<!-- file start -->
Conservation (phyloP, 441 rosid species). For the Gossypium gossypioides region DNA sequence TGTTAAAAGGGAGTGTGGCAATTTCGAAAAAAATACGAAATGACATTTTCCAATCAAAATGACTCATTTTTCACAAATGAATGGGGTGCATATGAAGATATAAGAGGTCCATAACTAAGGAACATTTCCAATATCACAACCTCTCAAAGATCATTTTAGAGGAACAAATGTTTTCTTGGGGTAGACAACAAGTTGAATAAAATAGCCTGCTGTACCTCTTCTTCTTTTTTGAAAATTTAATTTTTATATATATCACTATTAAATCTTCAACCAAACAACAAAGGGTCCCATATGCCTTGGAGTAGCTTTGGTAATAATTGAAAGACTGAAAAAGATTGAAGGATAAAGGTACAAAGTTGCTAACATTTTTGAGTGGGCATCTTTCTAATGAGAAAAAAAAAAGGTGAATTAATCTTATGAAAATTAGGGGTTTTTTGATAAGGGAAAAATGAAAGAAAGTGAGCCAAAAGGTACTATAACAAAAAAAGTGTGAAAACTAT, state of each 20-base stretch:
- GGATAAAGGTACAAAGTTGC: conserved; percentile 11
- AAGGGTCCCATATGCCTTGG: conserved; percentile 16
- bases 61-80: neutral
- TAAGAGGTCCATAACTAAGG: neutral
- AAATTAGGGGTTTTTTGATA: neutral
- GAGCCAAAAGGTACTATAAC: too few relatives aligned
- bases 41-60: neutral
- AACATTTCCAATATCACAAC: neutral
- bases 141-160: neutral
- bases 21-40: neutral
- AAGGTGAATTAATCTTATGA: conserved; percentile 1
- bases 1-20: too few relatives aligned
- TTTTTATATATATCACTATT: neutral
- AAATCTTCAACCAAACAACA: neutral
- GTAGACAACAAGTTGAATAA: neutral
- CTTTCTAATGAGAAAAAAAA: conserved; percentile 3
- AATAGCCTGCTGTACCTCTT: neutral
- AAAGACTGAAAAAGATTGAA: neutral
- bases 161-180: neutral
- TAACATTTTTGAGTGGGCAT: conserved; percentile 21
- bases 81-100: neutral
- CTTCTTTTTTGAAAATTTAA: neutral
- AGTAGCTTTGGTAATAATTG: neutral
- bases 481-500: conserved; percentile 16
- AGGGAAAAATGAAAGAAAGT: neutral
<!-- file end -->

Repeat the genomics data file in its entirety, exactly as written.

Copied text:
Conservation (phyloP, 441 rosid species). For the Gossypium gossypioides region DNA sequence TGTTAAAAGGGAGTGTGGCAATTTCGAAAAAAATACGAAATGACATTTTCCAATCAAAATGACTCATTTTTCACAAATGAATGGGGTGCATATGAAGATATAAGAGGTCCATAACTAAGGAACATTTCCAATATCACAACCTCTCAAAGATCATTTTAGAGGAACAAATGTTTTCTTGGGGTAGACAACAAGTTGAATAAAATAGCCTGCTGTACCTCTTCTTCTTTTTTGAAAATTTAATTTTTATATATATCACTATTAAATCTTCAACCAAACAACAAAGGGTCCCATATGCCTTGGAGTAGCTTTGGTAATAATTGAAAGACTGAAAAAGATTGAAGGATAAAGGTACAAAGTTGCTAACATTTTTGAGTGGGCATCTTTCTAATGAGAAAAAAAAAAGGTGAATTAATCTTATGAAAATTAGGGGTTTTTTGATAAGGGAAAAATGAAAGAAAGTGAGCCAAAAGGTACTATAACAAAAAAAGTGTGAAAACTAT, state of each 20-base stretch:
- GGATAAAGGTACAAAGTTGC: conserved; percentile 11
- AAGGGTCCCATATGCCTTGG: conserved; percentile 16
- bases 61-80: neutral
- TAAGAGGTCCATAACTAAGG: neutral
- AAATTAGGGGTTTTTTGATA: neutral
- GAGCCAAAAGGTACTATAAC: too few relatives aligned
- bases 41-60: neutral
- AACATTTCCAATATCACAAC: neutral
- bases 141-160: neutral
- bases 21-40: neutral
- AAGGTGAATTAATCTTATGA: conserved; percentile 1
- bases 1-20: too few relatives aligned
- TTTTTATATATATCACTATT: neutral
- AAATCTTCAACCAAACAACA: neutral
- GTAGACAACAAGTTGAATAA: neutral
- CTTTCTAATGAGAAAAAAAA: conserved; percentile 3
- AATAGCCTGCTGTACCTCTT: neutral
- AAAGACTGAAAAAGATTGAA: neutral
- bases 161-180: neutral
- TAACATTTTTGAGTGGGCAT: conserved; percentile 21
- bases 81-100: neutral
- CTTCTTTTTTGAAAATTTAA: neutral
- AGTAGCTTTGGTAATAATTG: neutral
- bases 481-500: conserved; percentile 16
- AGGGAAAAATGAAAGAAAGT: neutral